Version 2.0

The Waiting Room | The Degrowth Performance Project


A waiting room and a reception, forms and questionnaires. You sit and wait until you are asked to enter one of the surrounding rooms. What happens in there? You might meet an advisor or a visionary, find yourself in an intimate conversation with a stranger, enter the public sphere or a world of fiction, alone or with others. In THE WAITING ROOM 12 artists challenge and play with social rules and expectations and create spaces to encounter man as well as the topics of the conference.

Produced by Diego Agulló, Peter Stamer, Clement Layes und Dimitry Paranyushkin.

Address: Schulze-Delitzschstraße 27, 04315 Leipzig


ROOM 102 | ROOM 103
In two different rooms friendly fire invite the visitor to take a look into the future – a future beyond the paradigm of growth – and a look to the forms of subjectivity connected to it. With elements of acoustic dramaturgy, video and live performance the visitor is guided to enter real and imaginary spaces. Doors into other rooms, to other lives and other times literally open for a travel through new perceptions, ways of acting and experiences, for a travel through a transitive in-between-situation that estranges the present in monstrous and ghostly ways: “Give me your hand …”


ROOM 105

1 Warm-up, prepare your body for an interaction that will be very challenging due to the limitations of space.
2. The two players, visitor and the performer, face each other. They become involved in the interaction. Every surface available is used as a medium of the interaction: the floor, the ceiling, the walls, the stove. There is no time to talk. Action is required.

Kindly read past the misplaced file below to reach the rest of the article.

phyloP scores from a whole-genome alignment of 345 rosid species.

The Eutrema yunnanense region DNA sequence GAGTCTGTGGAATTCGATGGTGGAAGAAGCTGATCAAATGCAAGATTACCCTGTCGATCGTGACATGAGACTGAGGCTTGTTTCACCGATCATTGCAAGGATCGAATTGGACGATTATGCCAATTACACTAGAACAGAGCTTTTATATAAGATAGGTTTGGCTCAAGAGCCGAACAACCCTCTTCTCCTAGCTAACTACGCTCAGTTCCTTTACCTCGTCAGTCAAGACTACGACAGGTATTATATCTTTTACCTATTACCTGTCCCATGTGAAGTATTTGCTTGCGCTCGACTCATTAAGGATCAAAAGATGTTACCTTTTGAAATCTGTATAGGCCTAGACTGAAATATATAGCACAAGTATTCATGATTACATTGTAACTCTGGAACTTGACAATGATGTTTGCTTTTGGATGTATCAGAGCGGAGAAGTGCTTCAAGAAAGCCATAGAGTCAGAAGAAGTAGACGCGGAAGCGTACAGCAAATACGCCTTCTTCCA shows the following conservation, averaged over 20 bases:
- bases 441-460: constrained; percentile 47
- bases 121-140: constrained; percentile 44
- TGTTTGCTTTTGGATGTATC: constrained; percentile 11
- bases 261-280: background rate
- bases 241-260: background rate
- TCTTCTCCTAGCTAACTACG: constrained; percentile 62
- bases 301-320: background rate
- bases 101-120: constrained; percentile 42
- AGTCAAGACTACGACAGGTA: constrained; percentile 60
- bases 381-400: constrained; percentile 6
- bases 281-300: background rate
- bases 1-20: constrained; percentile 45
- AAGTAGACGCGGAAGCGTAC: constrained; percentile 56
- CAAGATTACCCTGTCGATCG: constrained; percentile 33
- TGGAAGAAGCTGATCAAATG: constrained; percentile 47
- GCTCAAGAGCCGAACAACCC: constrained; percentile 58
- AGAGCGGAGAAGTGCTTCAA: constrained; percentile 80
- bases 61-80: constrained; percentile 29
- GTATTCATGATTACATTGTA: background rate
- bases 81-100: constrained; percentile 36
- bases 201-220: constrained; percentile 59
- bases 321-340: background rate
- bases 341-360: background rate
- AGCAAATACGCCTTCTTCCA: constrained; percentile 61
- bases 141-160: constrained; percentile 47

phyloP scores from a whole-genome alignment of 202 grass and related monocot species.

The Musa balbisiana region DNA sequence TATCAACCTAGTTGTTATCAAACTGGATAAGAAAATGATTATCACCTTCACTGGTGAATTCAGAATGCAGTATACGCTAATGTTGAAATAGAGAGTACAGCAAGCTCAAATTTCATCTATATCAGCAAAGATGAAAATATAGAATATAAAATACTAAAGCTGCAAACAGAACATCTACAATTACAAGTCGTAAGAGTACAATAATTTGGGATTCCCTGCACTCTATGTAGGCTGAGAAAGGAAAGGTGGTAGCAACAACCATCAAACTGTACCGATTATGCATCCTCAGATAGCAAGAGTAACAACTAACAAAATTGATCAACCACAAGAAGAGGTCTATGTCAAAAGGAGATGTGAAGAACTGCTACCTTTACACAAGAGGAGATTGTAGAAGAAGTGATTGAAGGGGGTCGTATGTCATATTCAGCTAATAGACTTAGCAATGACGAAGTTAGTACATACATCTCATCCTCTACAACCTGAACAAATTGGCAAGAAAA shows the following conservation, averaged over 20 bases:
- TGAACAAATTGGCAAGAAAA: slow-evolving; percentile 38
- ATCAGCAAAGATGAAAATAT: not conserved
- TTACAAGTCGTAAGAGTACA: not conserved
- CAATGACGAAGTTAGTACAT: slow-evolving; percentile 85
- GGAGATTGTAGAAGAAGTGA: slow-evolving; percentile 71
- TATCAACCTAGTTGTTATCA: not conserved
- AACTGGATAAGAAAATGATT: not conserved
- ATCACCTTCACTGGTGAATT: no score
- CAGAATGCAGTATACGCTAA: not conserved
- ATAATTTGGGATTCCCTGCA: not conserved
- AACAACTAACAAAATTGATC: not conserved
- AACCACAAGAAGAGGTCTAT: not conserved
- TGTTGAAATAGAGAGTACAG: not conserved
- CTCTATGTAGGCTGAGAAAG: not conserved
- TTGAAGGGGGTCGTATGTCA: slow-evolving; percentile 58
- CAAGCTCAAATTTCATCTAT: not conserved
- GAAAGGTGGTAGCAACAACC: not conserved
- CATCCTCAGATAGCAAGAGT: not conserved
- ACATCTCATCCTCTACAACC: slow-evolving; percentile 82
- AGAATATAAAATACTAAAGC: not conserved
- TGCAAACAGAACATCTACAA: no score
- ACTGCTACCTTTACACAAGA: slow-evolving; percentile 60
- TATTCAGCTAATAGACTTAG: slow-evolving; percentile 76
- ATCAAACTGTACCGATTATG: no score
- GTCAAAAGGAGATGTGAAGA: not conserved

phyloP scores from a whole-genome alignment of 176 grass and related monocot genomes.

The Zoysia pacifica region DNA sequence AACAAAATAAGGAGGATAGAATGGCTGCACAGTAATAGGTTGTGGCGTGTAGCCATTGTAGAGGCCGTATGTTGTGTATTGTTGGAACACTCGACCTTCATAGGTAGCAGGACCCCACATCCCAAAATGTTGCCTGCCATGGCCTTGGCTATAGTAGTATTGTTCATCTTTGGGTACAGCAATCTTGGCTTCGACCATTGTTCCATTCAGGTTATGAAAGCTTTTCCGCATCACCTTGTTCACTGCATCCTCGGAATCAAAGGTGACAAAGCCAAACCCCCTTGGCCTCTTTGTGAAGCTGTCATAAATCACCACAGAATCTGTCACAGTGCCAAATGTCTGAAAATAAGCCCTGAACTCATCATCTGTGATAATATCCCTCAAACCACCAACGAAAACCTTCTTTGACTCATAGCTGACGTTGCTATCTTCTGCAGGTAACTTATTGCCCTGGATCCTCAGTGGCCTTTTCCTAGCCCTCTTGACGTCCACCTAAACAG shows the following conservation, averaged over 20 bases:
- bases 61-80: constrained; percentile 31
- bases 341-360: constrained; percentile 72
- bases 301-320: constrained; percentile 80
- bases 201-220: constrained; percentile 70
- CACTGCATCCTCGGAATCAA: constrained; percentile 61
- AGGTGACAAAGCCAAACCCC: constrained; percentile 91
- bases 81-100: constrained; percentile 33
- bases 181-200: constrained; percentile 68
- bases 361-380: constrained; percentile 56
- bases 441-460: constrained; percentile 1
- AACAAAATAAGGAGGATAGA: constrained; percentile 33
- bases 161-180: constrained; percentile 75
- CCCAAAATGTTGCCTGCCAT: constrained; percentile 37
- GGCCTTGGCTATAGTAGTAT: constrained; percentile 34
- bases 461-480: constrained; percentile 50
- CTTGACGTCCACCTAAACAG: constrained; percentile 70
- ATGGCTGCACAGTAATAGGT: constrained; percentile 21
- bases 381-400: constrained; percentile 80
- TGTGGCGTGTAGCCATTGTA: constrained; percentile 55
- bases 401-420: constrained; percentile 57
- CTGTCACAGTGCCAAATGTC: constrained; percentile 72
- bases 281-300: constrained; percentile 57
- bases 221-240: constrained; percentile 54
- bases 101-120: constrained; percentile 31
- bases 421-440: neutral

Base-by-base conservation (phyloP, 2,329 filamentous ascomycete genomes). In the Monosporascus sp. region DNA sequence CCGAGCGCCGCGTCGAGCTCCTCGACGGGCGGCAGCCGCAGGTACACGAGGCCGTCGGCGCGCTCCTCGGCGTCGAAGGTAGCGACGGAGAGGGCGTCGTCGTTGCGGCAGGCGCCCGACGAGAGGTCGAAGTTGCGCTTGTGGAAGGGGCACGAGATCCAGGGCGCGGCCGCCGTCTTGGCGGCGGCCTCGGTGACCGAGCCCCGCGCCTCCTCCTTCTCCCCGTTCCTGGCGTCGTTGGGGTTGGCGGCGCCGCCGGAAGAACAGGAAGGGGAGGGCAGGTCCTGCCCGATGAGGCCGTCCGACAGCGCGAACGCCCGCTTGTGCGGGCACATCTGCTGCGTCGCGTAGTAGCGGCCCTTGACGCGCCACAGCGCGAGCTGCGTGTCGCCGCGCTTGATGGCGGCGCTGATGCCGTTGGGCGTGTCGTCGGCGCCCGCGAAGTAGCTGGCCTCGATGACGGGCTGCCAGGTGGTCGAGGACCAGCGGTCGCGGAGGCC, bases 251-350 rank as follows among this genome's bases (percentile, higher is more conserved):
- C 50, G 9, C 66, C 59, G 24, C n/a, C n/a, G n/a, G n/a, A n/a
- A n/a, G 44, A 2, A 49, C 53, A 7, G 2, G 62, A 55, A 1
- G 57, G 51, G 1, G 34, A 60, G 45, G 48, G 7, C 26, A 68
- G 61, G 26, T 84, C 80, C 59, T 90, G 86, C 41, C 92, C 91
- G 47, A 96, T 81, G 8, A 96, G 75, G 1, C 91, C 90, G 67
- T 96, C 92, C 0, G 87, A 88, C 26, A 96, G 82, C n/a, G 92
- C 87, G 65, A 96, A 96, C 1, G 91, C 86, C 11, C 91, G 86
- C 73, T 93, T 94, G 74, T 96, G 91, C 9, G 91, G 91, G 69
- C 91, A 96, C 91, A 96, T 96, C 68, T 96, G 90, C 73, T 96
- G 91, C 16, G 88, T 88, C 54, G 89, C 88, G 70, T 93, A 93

3. Is the interaction cooperative or competitive?
4. I interact
5. Cool down


ROOM 202

Under a round roof of hibiscus-twigs,
in a circle of hair,
in a triangle of swathed sticks:
We sit in front of each other

In the Book of the Dead, under your own name,
the names of your Dead are listed.
This is your page.
I tear it from the grey booklet and burn it.
The ash is blown through a hole in the wall.
This hole leads to a dark room which cannot be entered.
A bricked-up nowhere.
The blown ashes trail away in the darkness.

I present you once again the open Book of the Dead that carries your name.
All names of the Dead have vanished, except for yours.
Underneath it, there is a fresh leaf of a maidenhair tree.
Take it with you.
The room smells of burnt paper, withering lilies, hemp fibers and silence.
I open the window.
Outside thunder and lightning.
Only for us.


ROOM 203
What happens once you have entered? Fräulein Bernd might plant flowers with you – and take it as a lesson in mindfulness. You might breathe together – because if you concentrate on breathing consciously, you learn how to perceive your own body – your instrument of change in the world. Tarot cards might be read to you: Where are you in life and what is important to you (now)? What comes up short and what you are sick of? You might go together on an imaginative tour to visit an energetic place, where you can feel well and sense your resources. Let´s see what happens, once you have entered that door.


ROOM 301

A room with two windows. A side table with a little lamp. A compass on the windowsill. A woman sitting in a huge armchair in a corner of the room. She is taking notes. “Welcome. What can I do for you?”
How do people react when they enter this room? Which emotions and thoughts come up? Which interactions occur? A game with a therapy-setting. An experiment between arts and therapy, focusing on the observer him- or herself. An area of tension where the own self is on stage. A room for quiet confusion, silence, tears, deep conversations, food for thought, emotions and knowledge from below that strive to the surface and might surprise.


ROOM 302

“Crisis Enterprise” is a business that is born from the crisis, lives on the crisis and bears crisis. Be it the financial, the environmental, the educational crisis or the crisis of growth – “crisis” is the most productive narrative of our times. Whoever wants to join the political discourse will have to tell stories about crises. “Crisis Enterprise” provides the professional tools of crisis rhetoric in exchange for your personal crises.